Books by Melissa Bowersock

Saturday, November 1, 2014

Author Interview: Melody Clark

Today I’m sitting down with my friend Melody Clark to talk about her new book, Shamus Bead and the Cure for What Kills You. I read Melody’s first book, Shamus Bead and the Clockwork Resurrection Man and thoroughly enjoyed it. She was kind enough to let me get a sneak peek at the new book, and it’s just as good. The first book is available now (click on the book image below) and you can preorder the new book, which will be released on November 14.


First off, can you give us a quick description of the Shamus books?

They are Victorian steampunk mysteries set in the London of Sherlock Holmes, with numerous knowing winks and nods to that subgenre.   The two main characters, Professor Shamus Bead and medical Doctor Jeptha Lawton, are gay men in a relationship, which they must obviously keep hidden.  They would be seen as deeply subversive people by the culture of the times, and yet they are the only ones who are ideally suited to face the plagues of those times, both literally and figuratively.   Professor Bead is chief epidemiologist for the Royal Epidemiological Society.  Doctor Lawton is his supervising partner.  Their Moriarty is death and disease, which were rampant in Victorian England, due to pollution and many other factors.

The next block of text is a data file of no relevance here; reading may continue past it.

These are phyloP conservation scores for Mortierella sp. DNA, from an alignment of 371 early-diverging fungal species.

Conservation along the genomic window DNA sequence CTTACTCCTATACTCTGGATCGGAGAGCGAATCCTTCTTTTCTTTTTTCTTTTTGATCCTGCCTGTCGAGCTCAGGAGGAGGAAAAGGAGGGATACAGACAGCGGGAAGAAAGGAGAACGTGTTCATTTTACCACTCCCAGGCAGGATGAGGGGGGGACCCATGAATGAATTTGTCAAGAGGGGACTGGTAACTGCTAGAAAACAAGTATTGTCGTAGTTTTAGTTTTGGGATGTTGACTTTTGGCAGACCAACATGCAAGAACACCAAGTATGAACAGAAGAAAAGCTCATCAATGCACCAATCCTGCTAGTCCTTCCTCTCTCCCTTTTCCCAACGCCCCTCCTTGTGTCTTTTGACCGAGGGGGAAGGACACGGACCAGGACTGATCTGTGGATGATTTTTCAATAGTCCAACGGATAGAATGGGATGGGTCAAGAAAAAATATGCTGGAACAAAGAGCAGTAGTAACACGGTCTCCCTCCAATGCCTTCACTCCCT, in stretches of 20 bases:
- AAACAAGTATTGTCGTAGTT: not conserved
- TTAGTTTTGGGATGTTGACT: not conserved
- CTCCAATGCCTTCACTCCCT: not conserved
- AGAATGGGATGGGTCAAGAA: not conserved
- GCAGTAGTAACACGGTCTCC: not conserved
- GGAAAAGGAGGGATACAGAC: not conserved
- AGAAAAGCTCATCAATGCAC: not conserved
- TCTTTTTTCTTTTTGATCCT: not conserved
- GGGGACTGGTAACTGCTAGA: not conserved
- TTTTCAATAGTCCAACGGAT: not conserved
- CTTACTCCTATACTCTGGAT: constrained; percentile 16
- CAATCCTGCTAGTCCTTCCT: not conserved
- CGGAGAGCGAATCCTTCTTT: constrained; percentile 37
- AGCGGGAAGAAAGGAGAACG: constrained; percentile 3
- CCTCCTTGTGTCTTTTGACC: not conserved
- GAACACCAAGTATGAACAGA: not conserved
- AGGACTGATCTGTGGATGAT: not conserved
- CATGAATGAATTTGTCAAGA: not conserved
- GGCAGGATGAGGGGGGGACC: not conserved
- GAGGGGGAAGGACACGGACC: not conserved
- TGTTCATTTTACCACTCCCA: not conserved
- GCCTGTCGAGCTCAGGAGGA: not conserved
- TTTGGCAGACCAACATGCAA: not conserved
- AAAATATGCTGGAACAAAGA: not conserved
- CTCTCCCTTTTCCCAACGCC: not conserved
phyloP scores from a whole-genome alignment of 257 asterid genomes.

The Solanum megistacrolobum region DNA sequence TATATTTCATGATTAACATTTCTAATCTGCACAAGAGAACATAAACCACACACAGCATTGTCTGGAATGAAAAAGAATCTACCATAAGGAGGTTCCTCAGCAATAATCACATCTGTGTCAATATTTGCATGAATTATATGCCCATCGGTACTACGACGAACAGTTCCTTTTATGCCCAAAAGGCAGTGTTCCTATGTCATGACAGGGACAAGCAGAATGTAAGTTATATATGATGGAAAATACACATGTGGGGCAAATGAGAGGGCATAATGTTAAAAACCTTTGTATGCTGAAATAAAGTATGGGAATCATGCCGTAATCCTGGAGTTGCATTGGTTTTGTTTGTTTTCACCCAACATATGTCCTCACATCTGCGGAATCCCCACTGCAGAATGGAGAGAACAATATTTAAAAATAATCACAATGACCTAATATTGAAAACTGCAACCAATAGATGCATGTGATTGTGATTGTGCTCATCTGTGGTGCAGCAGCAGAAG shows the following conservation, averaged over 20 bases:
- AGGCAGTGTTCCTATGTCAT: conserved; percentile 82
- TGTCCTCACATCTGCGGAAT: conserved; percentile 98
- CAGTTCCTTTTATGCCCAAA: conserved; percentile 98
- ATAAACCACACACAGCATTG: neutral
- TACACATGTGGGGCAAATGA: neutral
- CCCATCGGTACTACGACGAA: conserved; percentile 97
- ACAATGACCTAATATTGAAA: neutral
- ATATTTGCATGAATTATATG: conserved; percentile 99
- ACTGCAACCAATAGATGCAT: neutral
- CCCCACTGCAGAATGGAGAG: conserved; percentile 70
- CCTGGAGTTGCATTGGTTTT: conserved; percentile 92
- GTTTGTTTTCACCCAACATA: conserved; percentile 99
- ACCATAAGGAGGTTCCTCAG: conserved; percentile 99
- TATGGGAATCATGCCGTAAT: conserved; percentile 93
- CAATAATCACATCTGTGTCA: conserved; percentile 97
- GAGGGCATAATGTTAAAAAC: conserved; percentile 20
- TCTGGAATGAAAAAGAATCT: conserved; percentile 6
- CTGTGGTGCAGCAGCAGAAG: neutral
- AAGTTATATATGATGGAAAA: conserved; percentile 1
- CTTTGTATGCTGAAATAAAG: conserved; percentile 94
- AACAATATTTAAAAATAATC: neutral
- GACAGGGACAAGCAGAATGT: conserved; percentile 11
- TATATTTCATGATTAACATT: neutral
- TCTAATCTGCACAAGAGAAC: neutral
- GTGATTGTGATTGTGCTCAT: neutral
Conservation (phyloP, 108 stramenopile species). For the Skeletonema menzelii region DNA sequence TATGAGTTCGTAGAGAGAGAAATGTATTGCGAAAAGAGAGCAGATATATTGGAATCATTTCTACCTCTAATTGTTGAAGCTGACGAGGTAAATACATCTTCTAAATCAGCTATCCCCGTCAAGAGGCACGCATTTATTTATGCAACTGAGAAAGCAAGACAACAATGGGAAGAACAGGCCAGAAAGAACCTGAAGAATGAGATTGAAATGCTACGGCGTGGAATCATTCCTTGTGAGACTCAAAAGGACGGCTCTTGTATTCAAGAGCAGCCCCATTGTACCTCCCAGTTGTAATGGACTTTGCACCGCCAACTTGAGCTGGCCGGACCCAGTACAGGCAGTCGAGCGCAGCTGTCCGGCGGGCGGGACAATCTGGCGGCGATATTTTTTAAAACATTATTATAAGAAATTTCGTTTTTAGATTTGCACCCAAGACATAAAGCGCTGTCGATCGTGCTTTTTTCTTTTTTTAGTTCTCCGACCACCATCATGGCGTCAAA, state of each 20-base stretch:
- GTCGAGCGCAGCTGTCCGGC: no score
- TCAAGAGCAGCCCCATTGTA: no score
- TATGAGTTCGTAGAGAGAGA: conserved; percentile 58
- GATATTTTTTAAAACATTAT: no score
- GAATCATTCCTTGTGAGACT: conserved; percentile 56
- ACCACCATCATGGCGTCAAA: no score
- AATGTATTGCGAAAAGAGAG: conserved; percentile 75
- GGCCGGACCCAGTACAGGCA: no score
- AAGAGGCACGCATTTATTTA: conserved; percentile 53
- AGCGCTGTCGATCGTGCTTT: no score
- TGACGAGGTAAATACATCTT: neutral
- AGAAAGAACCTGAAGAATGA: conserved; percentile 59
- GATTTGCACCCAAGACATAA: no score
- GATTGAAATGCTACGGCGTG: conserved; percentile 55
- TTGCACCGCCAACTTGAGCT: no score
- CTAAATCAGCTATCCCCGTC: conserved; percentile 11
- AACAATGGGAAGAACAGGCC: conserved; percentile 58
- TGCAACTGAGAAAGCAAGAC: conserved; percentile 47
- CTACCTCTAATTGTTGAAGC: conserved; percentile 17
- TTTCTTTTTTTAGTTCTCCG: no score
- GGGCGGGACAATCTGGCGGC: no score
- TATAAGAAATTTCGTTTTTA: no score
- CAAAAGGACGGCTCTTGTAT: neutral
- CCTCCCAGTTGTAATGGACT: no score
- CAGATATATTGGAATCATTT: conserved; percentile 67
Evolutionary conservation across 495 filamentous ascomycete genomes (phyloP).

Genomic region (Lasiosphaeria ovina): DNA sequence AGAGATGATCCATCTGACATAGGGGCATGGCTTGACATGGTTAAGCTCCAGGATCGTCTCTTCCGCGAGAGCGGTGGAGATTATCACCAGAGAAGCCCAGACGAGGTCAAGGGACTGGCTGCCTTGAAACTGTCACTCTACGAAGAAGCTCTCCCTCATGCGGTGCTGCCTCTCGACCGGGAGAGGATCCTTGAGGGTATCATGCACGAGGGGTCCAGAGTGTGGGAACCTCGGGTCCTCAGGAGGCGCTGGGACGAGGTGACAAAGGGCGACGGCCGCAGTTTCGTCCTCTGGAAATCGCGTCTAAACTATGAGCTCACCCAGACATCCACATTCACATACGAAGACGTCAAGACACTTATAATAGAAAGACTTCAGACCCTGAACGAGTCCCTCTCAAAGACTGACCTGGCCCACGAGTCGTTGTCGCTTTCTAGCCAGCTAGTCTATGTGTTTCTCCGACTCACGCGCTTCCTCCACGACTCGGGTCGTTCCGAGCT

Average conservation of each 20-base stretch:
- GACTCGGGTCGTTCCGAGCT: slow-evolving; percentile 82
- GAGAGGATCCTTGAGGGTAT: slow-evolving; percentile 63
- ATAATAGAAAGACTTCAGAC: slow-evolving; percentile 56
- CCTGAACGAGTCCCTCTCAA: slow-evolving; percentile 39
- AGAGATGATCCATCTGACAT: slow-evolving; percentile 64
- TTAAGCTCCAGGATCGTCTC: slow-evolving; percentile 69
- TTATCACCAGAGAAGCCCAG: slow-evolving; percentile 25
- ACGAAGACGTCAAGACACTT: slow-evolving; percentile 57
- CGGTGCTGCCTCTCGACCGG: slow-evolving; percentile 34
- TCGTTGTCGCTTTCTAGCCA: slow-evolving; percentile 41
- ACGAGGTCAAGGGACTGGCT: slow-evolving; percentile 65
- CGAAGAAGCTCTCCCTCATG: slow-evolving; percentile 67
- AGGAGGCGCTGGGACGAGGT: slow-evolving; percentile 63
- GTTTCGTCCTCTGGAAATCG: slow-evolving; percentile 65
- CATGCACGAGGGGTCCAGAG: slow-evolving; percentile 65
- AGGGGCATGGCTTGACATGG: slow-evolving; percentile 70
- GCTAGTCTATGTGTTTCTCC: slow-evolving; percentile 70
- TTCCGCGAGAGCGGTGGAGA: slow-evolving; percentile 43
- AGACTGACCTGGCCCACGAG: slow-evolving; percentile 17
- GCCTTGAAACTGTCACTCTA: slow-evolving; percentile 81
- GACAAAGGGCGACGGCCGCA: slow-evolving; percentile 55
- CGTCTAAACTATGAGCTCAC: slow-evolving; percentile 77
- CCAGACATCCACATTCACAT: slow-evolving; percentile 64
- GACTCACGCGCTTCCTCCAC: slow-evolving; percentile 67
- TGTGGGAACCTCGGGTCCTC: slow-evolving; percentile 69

At one point in my new novel, Shamus is asked what their number one enemy is and he says “ignorance.”  In some ways, I don’t think the US has ever fully escaped the Victorian period.  We’re a big country where ignorance can slip into small places and fester.   Even though Shamus is based in the UK, we’re still fighting the same kind of nemeses here in our country now.   We all repress parts of culture that are vital for us to thrive and survive.  We never know where the cure for cancer will crop up.  We need as many minds from as many different perspectives as possible.  That’s also what Shamus addresses in theme and content.

You’ve created a very caring relationship between these two men, something uncommon now but even more so back in their time. What was it that inspired you to write so fully about these two very different men?

The central relationship is everything in novels.   The characters have to care about each other in order for the reader to care about them and invest in their further adventures.   Many fictional characters are clothed on the page – I mean, they exist as a kind of proper form of who those characters are.  I wanted an honest depiction of their relationship.  As Shamus emerged as a more graceful and delicate persona, Jeptha became even more of a strong and soldierly fellow in my mind.  He had a protected young adulthood, in terms of growing up in English boarding schools, but he was still as preyed upon as Shamus was living in the streets.  I wanted Jeptha to be a full partner, too.  I didn’t want any Nigel Bruce dotty Watson interpretations being made.  Shamus needs Jeptha as much, if not more, than Jeptha relies on Shamus.